200 thoughts on “Ode to Joy~

  1. The flowers are so gorgeous and shout Spring!! Ode to Joy is my favourite piece of classical music. The fact that someone who was beaten as a child, was deaf and suffered from depression could write a piece of music so full of joy is amazing. Thanks.

    Like

  2. Thank you Cindy!
    It’s a beautiful bouquet of joy.
    The video brought tears to my eyes.
    We have lost so much. Still, I am thankful for my lot in life.
    Many on this planet had nothing left to lose. Or so we thought. Time to rethink everything.

    Liked by 1 person

  3. Such colors, the flowers and musicians. While we miss live concerts, theatres, and museums (we actually were able to go to the Phillips Collection D.C. a couple of weekends ago after it opened – fabulous to have just our party in each room to ourselves! Now that was civilized way to view art), so much is now on the Internet from musicians to actors to art curators (The Frick Collection in NYC, one of my favorite house-museums has a Cocktails with the Curator series every Friday evening, and viewable anytime thereafter). Our holler to yours. – Oscar

    Like

      • Is the little squiggly image at the end of our comment a personal signature? I am learning a new device & haven’t a clue where most of the usual stuff is hiding. Good that I will be seeing my 20-something niece and nephew is a few weeks. I expect some tutorials (not so fast… what did you just click on?)

        Like

  4. It is really Ode to Joy! Beethoven is exactly what makes your post more powerful. I am glad you already have so colourful and flowery Spring. We are not so lucky and have to be patient and wait for blooming.

    Like

    • Flowers, in cold climates that have to wait for spring, bloom most exuberantly of all. Beethoven had to wait for spring, look what he created. Be well my friend and thank you დ

      Like

      • Unlike Tchaikovsky or Vivaldi, whose works were dedicated to the seasons, Beethoven’s symphony is more about love, freedom and the rebirth of the spirit, and is literally not connected with spring. But the joy of the praise of the Creator, and the spring revival of life can be symbolically associated with this time of the year.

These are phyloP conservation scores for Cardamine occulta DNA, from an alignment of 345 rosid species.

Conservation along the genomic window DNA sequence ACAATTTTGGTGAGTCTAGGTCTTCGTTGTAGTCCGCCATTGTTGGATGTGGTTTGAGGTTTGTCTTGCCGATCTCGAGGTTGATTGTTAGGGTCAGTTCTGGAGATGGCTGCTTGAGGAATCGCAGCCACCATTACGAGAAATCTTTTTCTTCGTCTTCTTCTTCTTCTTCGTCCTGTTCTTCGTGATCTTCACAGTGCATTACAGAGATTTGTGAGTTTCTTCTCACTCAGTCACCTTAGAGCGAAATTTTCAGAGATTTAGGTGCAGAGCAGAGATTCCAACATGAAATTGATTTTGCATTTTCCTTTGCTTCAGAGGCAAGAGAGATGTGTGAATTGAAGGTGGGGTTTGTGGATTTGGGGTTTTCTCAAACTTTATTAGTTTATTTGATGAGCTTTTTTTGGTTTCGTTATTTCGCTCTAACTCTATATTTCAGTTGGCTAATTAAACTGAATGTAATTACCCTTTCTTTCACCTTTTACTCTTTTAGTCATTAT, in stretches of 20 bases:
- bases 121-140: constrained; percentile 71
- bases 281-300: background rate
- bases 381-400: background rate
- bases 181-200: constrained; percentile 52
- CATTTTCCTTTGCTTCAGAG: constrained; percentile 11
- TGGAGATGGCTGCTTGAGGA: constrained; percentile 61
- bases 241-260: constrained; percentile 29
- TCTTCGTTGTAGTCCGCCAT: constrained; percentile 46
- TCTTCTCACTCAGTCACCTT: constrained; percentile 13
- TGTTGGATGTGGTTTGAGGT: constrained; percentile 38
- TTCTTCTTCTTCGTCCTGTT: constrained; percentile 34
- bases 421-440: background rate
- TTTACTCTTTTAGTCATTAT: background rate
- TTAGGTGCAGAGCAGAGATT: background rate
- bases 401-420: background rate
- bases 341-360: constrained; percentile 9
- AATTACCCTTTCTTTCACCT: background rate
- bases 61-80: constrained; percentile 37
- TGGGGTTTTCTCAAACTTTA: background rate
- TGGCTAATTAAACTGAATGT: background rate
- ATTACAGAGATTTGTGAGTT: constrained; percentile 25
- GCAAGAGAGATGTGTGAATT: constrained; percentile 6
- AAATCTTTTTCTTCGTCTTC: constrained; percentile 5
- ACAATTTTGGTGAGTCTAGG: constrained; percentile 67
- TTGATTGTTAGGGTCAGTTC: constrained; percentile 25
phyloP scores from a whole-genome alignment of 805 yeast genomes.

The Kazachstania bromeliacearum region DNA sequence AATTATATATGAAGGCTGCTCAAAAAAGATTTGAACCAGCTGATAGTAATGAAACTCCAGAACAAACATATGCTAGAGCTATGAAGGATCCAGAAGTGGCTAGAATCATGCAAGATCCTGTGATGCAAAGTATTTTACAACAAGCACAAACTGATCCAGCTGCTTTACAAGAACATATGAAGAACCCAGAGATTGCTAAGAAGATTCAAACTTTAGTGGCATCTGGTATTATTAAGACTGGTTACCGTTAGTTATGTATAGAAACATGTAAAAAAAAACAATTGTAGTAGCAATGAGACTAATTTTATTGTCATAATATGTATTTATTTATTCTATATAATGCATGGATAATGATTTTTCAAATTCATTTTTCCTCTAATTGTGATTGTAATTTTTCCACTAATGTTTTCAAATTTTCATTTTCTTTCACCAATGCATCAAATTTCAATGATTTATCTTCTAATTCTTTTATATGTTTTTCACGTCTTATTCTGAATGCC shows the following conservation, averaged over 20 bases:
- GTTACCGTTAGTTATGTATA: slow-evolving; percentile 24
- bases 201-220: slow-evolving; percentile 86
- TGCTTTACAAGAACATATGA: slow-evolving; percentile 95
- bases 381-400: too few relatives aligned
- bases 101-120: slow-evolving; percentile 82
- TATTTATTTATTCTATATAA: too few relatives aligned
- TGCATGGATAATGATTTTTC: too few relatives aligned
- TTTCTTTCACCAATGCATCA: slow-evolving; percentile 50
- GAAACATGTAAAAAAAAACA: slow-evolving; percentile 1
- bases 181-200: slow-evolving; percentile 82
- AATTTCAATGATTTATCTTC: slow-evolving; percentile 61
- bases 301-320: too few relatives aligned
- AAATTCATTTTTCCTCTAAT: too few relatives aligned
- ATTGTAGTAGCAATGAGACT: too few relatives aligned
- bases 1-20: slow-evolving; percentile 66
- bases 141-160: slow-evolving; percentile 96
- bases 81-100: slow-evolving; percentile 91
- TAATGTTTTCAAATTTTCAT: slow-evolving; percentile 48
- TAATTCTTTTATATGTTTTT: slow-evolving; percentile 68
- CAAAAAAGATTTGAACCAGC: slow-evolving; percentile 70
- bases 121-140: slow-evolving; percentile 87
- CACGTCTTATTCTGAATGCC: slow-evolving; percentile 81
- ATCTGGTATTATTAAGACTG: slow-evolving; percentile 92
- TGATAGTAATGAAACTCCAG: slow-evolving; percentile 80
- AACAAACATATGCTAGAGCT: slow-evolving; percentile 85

Everything in life is symbolic. I do not take many things literally and try to find the meaning of being in symbols. What is faith in God? This is the symbol that humanity is trying to follow and build a happy life.
        Therefore, for me, Beethoven is always timely. IMHO.

        Like

        • You are sounding like Carl Jung, who I have spent much of my life studying. He was interested in universal human symbols, he called them archetypes, which many people intuitively know and feel, but others, for many reasons, may be disconnected from. For me, people like Beethoven, Bach, Handel and Vivaldi, were just so close to universal truths, their unsurpassed symbolic music just gets stronger and stronger over time. I took my grandfather’s boxed collection of Bach’s, ‘The Well Tempered Clavier,’ home, and listened to it all the time as a kid. It calmed me down. Handel does the same for me. Beethoven makes me cry. Vivaldi makes me happy. Tchaikovsky is cognitively complex, and I need to think less! 😉
          Love to you my friend and let’s keep listening. It pulls us beyond the temporal fray დ

          Liked by 1 person

  5. Looked like “ode to spring” to me, Cuz. Spring is sprung here now. The Bluebirds have come to call along with the doves, and goldfinches (sp) . Hope all is well with you and yours. Hugs……

    Like

  6. Pingback: Ode to Joy~ — | Teacher as Transformer

  7. So incredibly beautiful it’s almost intoxicating! And presented like that in a simple arrangement in a simple vase with that sweet little twine bow, the beauty of the flowers is even more dazzling. Ode to joy, indeed! Cheers to you, Cindy.

    Like

Leave a Reply

Fill in your details below or click an icon to log in:

WordPress.com Logo

You are commenting using your WordPress.com account. Log Out /  Change )

Google photo

You are commenting using your Google account. Log Out /  Change )

Twitter picture

You are commenting using your Twitter account. Log Out /  Change )

Facebook photo

You are commenting using your Facebook account. Log Out /  Change )

Connecting to %s

This site uses Akismet to reduce spam. Learn how your comment data is processed.